California regulators have approved plans to ban the sale of new gasoline-powered vehicles by 2035. The plan includes a timetable that phases out the sale of new ICE-powered vehicles over the course of the next 13 years.
Back in 2020, California Governor Gavin Newsom issued an executive order that set 2035 as the target for the end of ICE-powered passenger vehicle sales. However, according to a recent report from Bloomberg, the newly approved proposal also includes annual goals that lead up to the 2035 target, with EVs making up 35 percent of new vehicle sales by 2026, and 68 percent by 2030. Critically, plug-in hybrid and hydrogen fuel cell vehicles count towards those annual goals.
California is the largest auto market in the U.S., making up more than 10 percent of annual national car sales. California is also the biggest EV market in the U.S. According to Bloomberg, which cites the California New Car Dealers Association, electric vehicles made up 15 percent of new cars registered in California this year. Additionally, according to Bloomberg, which cites Edmunds, EVs made up just 6 percent of new car sales in the U.S. through the first half of the 2022 calendar year.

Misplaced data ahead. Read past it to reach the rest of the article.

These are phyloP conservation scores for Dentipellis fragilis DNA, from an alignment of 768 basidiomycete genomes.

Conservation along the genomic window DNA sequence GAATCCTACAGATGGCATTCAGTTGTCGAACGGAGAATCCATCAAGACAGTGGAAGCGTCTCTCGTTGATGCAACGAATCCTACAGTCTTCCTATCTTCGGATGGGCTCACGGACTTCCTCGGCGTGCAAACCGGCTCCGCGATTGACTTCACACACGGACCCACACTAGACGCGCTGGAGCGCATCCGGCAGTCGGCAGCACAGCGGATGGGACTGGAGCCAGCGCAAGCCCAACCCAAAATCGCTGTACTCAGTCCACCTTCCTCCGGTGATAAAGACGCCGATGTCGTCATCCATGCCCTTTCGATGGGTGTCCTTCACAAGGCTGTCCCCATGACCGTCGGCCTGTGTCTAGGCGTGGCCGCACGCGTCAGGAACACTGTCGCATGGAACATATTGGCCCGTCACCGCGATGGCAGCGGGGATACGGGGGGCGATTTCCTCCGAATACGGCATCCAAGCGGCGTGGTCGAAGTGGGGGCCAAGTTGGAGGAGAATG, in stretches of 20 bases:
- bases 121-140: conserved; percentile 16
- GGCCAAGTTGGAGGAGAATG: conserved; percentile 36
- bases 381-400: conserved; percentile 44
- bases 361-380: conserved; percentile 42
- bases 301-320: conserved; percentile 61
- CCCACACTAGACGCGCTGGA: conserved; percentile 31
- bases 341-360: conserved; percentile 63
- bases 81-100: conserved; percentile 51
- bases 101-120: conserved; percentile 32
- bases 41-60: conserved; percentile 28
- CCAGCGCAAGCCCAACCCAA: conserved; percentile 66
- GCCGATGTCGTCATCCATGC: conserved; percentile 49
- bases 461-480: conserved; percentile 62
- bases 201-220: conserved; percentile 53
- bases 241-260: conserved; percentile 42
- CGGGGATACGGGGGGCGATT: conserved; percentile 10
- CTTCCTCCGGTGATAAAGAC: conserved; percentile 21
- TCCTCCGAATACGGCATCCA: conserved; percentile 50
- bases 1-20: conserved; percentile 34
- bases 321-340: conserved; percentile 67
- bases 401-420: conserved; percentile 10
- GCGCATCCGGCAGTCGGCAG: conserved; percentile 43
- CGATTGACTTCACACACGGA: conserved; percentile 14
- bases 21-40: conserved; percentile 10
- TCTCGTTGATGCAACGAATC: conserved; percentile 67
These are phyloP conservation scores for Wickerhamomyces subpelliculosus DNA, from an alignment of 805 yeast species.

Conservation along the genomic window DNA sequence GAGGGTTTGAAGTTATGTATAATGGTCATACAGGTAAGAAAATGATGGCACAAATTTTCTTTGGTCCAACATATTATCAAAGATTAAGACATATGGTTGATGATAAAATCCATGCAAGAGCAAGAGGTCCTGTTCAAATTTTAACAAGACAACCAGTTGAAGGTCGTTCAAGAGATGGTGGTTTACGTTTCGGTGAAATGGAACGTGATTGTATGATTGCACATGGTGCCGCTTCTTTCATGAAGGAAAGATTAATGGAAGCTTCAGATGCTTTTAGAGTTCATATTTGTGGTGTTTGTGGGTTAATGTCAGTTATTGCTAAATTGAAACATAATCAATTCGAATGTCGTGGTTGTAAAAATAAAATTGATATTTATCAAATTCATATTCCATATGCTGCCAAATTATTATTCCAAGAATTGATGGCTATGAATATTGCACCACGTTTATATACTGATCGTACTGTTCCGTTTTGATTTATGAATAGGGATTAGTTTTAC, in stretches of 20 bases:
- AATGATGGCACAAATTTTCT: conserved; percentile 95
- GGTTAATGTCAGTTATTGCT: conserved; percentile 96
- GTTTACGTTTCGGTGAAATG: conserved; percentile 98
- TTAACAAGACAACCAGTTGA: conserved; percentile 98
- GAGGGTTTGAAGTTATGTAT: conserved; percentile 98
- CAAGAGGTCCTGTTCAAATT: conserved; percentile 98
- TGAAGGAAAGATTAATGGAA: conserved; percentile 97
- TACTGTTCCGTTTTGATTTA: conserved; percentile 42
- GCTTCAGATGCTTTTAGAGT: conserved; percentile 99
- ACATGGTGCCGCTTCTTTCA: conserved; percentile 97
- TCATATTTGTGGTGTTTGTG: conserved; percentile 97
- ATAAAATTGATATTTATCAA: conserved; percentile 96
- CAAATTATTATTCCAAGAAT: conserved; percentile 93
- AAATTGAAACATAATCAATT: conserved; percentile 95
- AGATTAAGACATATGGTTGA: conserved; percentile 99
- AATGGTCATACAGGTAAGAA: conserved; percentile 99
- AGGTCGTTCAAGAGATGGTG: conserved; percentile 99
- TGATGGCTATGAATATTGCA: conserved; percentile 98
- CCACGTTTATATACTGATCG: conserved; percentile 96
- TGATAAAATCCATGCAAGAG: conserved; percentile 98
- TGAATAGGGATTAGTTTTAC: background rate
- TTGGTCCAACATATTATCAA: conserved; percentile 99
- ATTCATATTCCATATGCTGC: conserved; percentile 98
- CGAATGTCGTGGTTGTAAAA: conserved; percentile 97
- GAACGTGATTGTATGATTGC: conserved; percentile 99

Nevertheless, California’s push to bolster EV adoption is expected to result in other states following suit. Currently, 17 other states follow California’s emissions standards, which are considered stricter than the federal standards.
California’s new EV adoption plan coincides with an EV push from the Biden administration, which includes a $7,500 tax credit as part of the recent Inflation Reduction Act signed last week, as well as $5 billion to support an expansion to the U.S. EV charging network. California already offers rebates to customers who purchase a zero-emission vehicle, with up to $7,000 available for vehicles that cost less than $45,000.
As a reminder, GM is in the midst of pivoting towards an all-electric portfolio, with plans to launch 30 new EV models by the 2025 calendar year.